Editor's Note: CNN’s Carol Costello reports on hot topics stirring debate across the country. Just Sayin’ aims to be provocative and encourage thoughtful discussion. Join the conversation.
September 12, 2008, then-candidate Barack Obama made this pledge:
"No family making less than $250,000 a year will see any form of tax increase. Not your income tax, not your payroll tax, not your capital gains taxes, not any of your taxes."
But, what's up with this?
February 5, 2009, President Barack Obama signed a health insurance bill for children funded almost entirely by boosting the federal tax on cigarettes by nearly 300 percent.
June 24, 2009, the president said he'd be open to the idea of taxing employee health care benefits.
Does this mean that President Obama has changed his mind?
Not necessarily. He did give middle-class Americans a break by making the Bush tax cuts permanent and by distributing millions in tax credits.
So why do some Americans feel over-taxed? Well, it turns out there's more than one way to tax a taxpayer.
We asked Jerry Bringmann, a New York construction superintendent who been in and out of work over the past year. We caught up with him as he commuted back by rail to his home on New York's Long Island.
"It's nickel and dimes," he told CNN. "It's the stuff you don't see that gets you. You add up all this stuff at the end of the year and you've laid out a few bucks. And that's how they do it. They make it so you don't notice."
Some fear the federal government will start playing the same game as state and city governments are now playing. Consider this:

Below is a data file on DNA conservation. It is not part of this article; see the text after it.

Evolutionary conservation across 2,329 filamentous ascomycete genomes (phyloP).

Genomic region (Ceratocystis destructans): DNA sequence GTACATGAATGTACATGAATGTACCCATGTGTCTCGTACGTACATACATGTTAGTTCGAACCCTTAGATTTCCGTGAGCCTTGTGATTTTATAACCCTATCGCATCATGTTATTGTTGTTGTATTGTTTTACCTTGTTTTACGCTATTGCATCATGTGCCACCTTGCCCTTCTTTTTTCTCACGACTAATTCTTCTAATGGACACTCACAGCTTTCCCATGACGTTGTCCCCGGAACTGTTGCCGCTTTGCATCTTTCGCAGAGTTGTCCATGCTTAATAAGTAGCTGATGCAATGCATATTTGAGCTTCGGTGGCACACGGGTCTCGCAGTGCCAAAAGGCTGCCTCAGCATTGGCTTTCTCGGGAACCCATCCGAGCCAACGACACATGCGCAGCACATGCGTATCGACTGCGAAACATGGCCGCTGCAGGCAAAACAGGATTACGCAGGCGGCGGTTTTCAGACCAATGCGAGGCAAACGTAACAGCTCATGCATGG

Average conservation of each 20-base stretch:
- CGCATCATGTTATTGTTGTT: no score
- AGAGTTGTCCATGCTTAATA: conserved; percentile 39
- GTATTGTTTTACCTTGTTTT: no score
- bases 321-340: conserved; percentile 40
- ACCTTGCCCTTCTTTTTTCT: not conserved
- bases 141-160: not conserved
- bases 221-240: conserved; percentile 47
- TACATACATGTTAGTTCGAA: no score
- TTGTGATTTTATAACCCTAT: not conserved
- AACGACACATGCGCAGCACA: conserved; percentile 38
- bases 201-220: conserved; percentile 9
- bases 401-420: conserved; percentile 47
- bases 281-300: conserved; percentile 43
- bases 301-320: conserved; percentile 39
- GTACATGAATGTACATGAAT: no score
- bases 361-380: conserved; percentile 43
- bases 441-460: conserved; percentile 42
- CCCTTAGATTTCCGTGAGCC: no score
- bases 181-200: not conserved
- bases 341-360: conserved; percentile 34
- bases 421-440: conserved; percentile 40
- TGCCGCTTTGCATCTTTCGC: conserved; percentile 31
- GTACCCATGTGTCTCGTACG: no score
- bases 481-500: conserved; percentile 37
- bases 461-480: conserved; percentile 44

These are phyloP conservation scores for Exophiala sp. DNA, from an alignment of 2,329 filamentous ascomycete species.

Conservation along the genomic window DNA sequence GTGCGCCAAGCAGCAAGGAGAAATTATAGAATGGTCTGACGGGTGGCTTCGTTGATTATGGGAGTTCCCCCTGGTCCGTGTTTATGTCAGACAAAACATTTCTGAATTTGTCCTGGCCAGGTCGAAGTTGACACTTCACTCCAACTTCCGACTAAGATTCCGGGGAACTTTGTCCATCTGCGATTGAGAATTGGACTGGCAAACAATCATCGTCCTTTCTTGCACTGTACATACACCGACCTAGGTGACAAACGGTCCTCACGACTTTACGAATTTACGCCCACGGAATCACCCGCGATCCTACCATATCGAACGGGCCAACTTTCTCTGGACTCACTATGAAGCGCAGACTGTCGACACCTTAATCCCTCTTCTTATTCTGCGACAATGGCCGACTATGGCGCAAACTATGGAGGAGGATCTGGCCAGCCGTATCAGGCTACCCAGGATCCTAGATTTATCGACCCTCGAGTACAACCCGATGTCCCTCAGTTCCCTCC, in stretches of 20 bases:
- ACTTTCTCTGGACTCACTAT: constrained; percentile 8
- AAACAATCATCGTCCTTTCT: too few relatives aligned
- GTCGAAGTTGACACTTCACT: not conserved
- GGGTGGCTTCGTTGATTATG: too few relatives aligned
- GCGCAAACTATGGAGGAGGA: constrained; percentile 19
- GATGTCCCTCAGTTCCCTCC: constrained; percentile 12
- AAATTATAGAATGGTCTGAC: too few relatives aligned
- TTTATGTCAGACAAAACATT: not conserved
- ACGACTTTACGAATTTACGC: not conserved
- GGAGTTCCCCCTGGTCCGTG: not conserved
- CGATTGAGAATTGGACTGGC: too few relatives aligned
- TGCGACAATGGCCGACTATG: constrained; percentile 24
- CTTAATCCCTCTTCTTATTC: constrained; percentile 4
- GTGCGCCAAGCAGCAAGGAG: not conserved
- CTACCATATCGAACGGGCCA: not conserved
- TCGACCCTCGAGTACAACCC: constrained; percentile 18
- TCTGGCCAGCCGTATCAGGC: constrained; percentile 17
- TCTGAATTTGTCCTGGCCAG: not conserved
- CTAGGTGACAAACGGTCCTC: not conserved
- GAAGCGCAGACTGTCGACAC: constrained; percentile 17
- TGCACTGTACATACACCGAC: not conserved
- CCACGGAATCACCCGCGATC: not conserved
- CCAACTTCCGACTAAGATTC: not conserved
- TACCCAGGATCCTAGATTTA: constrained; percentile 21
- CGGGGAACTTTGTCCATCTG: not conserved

Bringmann’s daughter recently got a traffic ticket. He says that “on the ticket was a surcharge…I mean seriously it was a $50 ticket with a $40 surcharge and now they throw on another $50 surcharge.”
And there’s this:
“You know…you look at your phone bill,” Bringmann says. He’s talking about all those tiny taxes that increase the size of the final bill. “You might see a little line item which could be 25 or 30 cents…but they’re not going to give that back. Once they got it, they ain’t going to give it back.”
And consider this too:
Twenty-three states have raised taxes and fees this year, some in creative ways. In Wisconsin, they’re proposing a seventy-five cent monthly fee for any device that can make 911 calls. In Maine, there is an additional five percent tax on most candy. In Massachusetts, lawmakers voted to raise the sales tax by 25 percent. And in Kentucky, officials have doubled the state cigarette tax and now taxes alcohol.
Put all of it together and it explains why no matter what the president say or does, middle-class Americans like Jerry Bringmann feel as though all those taxes and fees are pinching them right where it hurts most: in their wallets.
Filed under: Just Sayin'
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